NEW YORK (CNNMoney) -- Even though consumer confidence continues to tumble, household debt remains near record highs and economists are warning of another recession, the issuance of new credit cards is soaring -- especially to the riskiest of borrowers.
The total number of bank cards, or credit cards issued by banks, jumped 27% in May compared to a year earlier, according to credit reporting bureau Equifax. From January and May, nearly 15 million new bank cards were issued -- the highest level in three years.
The number of cards banks issued to subprime borrowers, meaning consumers with tarnished credit histories who present a greater credit risk, rose a whopping 65% during the first five months of the year, to 4.4 million cards. During the same period in 2009, the number of cards issued to these risky borrowers tumbled 63% year-over-year.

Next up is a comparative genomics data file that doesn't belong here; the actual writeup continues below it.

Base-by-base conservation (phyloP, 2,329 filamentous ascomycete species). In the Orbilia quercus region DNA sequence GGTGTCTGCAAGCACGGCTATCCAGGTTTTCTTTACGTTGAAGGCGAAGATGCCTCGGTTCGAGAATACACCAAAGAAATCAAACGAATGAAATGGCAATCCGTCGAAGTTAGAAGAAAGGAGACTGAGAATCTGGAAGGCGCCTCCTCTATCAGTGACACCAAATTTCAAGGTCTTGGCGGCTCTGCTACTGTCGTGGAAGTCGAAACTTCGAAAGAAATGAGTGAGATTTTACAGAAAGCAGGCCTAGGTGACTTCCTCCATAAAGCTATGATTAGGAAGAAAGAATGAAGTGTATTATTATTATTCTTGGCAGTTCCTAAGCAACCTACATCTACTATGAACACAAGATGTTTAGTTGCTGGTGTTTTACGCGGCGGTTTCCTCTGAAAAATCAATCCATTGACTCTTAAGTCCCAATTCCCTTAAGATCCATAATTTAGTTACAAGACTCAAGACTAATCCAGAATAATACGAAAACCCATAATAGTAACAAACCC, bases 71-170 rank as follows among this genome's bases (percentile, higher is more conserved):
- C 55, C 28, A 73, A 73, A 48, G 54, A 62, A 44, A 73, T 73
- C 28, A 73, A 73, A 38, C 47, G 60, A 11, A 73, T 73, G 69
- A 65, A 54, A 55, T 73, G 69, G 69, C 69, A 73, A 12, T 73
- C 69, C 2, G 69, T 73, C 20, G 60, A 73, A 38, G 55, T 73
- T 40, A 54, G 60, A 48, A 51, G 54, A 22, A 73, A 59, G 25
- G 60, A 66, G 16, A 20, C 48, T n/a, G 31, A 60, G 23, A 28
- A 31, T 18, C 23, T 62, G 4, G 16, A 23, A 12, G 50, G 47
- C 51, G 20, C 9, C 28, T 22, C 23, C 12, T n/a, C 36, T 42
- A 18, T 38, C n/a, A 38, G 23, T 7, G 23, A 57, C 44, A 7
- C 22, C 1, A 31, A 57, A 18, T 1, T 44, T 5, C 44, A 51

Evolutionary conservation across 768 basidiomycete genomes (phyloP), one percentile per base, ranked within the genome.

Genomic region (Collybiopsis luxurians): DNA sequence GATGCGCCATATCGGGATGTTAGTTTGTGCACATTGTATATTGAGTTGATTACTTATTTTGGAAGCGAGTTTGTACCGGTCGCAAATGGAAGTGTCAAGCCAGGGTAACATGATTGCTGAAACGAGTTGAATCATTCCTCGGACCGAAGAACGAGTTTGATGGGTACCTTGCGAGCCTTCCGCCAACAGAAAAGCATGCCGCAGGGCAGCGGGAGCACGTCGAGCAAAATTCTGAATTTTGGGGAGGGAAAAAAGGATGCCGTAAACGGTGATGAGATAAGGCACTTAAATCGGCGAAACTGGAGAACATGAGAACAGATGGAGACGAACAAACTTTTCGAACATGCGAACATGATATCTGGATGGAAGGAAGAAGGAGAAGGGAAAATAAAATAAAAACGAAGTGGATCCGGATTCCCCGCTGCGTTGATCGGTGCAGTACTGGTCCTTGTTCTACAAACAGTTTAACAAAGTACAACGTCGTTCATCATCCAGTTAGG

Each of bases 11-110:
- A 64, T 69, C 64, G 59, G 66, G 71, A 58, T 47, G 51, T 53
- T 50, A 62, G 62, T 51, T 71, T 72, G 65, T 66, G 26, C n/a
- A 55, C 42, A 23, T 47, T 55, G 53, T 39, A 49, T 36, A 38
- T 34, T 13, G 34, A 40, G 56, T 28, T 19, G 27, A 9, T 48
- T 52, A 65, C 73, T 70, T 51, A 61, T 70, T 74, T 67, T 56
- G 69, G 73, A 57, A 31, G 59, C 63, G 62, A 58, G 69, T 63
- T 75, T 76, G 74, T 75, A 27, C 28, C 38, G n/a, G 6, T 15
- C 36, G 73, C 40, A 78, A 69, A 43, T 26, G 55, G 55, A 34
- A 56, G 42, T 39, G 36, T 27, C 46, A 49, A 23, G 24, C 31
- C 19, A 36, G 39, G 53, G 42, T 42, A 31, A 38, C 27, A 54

Limits on credit cards have also increased, Equifax found. Overall credit limits rose more than 27% from January to May, and new subprime bank card credit limits soared 68%.
Credit card issuers tightened their lending standards significantly during the recession, cutting credit limits on many accounts. And, in many ways, the big jump in credit limits can be seen as a sign that issuers are starting to loosen the reins on lending again, explained Bill Hardekopf, CEO of credit card comparison site LowCards.com.
The total number of bank cards issued between January to May of this year is only half of the 28.5 million bank cards issued in that same time period in 2007, before the recession hit.
And given the economic news in the past few weeks, which have sparked huge drops in the stock market, this upward trend in issuance could take a U-turn as banks become less willing to take a chance on riskier borrowers, said Hardekopf.
"[Issuers] have been dipping their toe in the water more this year, and up until two weeks ago, they felt pretty good about how things were going," said Hardekopf, who noted that defaults and delinquencies are down and credit card debt is starting to rise after dropping for 27 straight months.
"Banks vary their approval rates and who they go after based on how good the economic news is, so it will be interesting to see what ramifications this latest economic news has on their issuance efforts."
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